Land-based systems could filter ballast with dense and heavy material like sand, they say, a process that is likely to be difficult to replicate on a ship, at least not without crowding out cargo. Most shipboard systems — some 60 have been developed to date — mix and match different filtration methods, usually pumping water through filtered pipes. Then they treat the ballast water with chemicals or ultraviolet light.
New action this week by the State of New York underscores the need for national standards to address the issue of ballast water treatment, notes Erik Hromadka, CEO of Global Water Technologies.
The Coast Guard points out that a network of onshore treatment centers for ballast water has not been developed. Even if it were, said Richard Everett, the project manager at the Coast Guard’s Office of Operating and Environmental Standards, “It’s a question of whether we can require a ship to discharge to shore.” Dr. Cohen said he and other colleagues on a panel advising the E.P.A on the issue had told the agency that the panel did not think present shipboard technology to be the best treatment, in part because land-based technologies can be more effective.
The shippers themselves prefer a single worldwide standard. Paul A. Londynsky, vice president for safety, quality and environmental affairs at the Matson Navigation Company, which is based in Oakland, Calif., said: “We go to multiple jurisdictions, multiple destinations. The idea of having a single standard to meet is much better.”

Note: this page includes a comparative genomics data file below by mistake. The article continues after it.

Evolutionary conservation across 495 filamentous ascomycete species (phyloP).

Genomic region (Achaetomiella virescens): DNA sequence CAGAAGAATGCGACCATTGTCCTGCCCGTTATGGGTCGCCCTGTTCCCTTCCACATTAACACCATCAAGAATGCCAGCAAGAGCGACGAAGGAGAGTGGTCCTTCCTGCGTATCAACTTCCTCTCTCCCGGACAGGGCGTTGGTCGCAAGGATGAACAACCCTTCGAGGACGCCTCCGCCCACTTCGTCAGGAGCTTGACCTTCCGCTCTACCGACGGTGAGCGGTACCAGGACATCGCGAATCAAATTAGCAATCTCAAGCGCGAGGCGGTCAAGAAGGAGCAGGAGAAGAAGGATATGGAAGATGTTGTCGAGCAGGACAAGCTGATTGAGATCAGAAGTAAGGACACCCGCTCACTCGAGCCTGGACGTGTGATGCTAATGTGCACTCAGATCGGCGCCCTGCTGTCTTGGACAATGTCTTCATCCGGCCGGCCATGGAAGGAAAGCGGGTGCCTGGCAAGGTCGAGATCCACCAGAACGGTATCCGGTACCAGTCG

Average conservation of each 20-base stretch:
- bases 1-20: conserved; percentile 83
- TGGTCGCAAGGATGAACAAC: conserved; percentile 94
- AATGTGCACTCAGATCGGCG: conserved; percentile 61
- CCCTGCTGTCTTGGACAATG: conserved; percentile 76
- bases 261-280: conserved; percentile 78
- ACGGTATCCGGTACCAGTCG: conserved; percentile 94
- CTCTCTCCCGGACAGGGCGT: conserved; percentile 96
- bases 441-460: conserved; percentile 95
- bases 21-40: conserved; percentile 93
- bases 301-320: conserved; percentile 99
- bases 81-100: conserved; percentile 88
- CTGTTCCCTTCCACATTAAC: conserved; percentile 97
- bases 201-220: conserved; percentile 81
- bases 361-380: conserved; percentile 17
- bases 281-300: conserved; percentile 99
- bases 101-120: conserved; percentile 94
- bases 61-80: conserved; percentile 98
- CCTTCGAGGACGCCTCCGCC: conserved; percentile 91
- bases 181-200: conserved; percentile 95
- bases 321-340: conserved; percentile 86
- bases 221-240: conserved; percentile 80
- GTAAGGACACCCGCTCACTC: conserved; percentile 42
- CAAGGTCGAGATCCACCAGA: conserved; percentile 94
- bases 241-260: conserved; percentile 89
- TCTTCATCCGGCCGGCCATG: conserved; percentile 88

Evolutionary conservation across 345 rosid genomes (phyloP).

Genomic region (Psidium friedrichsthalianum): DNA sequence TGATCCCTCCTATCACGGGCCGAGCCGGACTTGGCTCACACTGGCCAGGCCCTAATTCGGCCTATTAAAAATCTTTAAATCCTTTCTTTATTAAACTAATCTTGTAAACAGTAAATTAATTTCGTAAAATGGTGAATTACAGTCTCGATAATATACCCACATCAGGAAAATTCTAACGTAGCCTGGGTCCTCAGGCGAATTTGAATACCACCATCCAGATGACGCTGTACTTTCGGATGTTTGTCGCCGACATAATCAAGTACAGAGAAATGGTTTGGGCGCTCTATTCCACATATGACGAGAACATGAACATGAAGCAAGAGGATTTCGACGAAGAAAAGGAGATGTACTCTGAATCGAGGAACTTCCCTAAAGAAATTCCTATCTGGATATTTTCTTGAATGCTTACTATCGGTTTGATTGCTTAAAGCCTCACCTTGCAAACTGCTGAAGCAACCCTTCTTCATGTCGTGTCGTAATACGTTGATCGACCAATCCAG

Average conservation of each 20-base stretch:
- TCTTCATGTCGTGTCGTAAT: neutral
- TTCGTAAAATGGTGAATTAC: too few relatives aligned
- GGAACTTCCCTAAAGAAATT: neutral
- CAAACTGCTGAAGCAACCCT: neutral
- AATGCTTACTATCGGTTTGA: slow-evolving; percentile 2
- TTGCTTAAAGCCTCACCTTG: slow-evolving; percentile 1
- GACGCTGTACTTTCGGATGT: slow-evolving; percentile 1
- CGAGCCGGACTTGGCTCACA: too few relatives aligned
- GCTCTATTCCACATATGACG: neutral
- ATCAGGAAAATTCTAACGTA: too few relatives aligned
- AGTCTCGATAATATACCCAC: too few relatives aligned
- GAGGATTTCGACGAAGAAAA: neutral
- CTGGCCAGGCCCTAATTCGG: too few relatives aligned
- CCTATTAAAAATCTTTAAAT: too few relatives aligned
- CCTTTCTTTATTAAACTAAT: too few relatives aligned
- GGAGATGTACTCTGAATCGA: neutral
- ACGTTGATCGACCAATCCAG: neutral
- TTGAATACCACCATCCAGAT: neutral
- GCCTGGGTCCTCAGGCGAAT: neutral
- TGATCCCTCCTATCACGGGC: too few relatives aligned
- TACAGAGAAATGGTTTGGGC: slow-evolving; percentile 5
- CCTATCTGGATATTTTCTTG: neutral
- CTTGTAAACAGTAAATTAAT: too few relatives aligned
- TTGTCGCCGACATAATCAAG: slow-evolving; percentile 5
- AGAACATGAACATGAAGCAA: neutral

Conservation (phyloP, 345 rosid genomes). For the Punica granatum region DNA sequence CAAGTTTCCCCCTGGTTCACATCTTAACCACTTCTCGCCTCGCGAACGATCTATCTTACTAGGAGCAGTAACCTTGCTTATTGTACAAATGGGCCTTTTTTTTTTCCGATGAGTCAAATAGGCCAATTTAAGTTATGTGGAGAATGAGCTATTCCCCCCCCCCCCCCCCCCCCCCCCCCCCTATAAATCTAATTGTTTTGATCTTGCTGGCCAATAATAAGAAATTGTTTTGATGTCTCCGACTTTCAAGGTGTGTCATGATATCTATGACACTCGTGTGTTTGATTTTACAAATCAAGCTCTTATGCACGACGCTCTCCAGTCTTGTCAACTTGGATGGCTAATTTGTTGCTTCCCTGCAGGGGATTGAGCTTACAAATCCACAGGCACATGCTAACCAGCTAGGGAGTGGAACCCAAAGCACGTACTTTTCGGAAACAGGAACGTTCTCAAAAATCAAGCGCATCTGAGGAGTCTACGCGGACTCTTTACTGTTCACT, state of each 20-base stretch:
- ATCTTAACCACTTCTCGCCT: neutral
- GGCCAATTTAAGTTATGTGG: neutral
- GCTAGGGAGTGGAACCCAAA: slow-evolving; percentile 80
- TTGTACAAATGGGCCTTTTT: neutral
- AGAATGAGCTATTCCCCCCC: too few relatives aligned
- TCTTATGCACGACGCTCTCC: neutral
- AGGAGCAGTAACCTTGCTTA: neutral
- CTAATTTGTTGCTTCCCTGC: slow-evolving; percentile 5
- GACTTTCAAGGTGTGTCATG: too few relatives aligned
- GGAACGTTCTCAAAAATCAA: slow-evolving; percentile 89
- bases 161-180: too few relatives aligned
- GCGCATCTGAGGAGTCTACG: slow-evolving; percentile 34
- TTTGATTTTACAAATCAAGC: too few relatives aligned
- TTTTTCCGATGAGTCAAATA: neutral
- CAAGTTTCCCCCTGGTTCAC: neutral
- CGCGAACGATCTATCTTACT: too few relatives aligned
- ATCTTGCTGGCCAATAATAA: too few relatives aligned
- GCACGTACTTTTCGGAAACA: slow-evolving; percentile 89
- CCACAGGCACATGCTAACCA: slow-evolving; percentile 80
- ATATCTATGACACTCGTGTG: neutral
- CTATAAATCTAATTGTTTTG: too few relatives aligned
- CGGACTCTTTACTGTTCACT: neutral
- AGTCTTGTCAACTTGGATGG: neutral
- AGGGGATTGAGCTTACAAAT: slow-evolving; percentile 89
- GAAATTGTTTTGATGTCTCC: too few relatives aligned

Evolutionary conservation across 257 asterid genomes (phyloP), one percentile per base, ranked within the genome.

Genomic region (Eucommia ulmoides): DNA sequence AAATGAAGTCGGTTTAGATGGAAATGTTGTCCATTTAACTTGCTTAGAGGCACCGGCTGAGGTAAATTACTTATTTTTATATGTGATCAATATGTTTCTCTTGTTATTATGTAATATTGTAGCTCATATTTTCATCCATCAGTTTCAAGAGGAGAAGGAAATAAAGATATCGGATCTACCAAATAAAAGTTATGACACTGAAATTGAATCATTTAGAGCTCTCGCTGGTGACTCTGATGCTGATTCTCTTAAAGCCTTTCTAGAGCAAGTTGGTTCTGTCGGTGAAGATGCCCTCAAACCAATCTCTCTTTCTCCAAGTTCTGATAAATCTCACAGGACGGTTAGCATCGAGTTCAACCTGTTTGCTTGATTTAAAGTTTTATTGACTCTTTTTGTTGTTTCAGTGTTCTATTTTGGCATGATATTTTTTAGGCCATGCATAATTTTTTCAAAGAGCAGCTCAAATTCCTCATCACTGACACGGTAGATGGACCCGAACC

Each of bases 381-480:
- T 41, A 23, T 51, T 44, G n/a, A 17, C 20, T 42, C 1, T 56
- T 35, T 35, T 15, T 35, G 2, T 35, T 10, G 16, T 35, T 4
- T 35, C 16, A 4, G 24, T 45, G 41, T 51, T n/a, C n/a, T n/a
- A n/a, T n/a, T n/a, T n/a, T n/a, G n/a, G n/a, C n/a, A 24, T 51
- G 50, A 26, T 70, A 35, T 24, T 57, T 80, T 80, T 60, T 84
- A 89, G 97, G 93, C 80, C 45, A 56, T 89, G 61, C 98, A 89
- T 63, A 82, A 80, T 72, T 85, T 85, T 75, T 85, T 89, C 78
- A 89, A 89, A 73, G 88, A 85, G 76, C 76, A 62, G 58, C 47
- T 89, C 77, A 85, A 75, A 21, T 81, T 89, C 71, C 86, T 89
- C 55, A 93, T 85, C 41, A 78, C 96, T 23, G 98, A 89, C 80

“We think what the Coast Guard is proposing is very reasonable and certainly very achievable over time,” Mr. Londynsky added. One Matson ship has been working with a new onboard system for cleaning ballast water; Mr. Londynsky said the current generation of ships had no mechanism for discharging ballast to a shore-based site for filtering.
Whether or not onboard systems are optimal, large international companies have already sunk considerable capital into developing them. “There’s a huge investment gone into getting that right, getting that system within the tight space,” said Frederick Royan, a research analyst at the market research firm Frost & Sullivan.
The new standards from the Coast Guard, the E.P.A. and the International Maritime Organization are expected to spawn a booming global market in such technology, the firm says. Frost & Sullivan predicts that ballast-water management technologies and their corporate backers will compete for an estimated $35 billion in sales over the next decade as the rules take effect.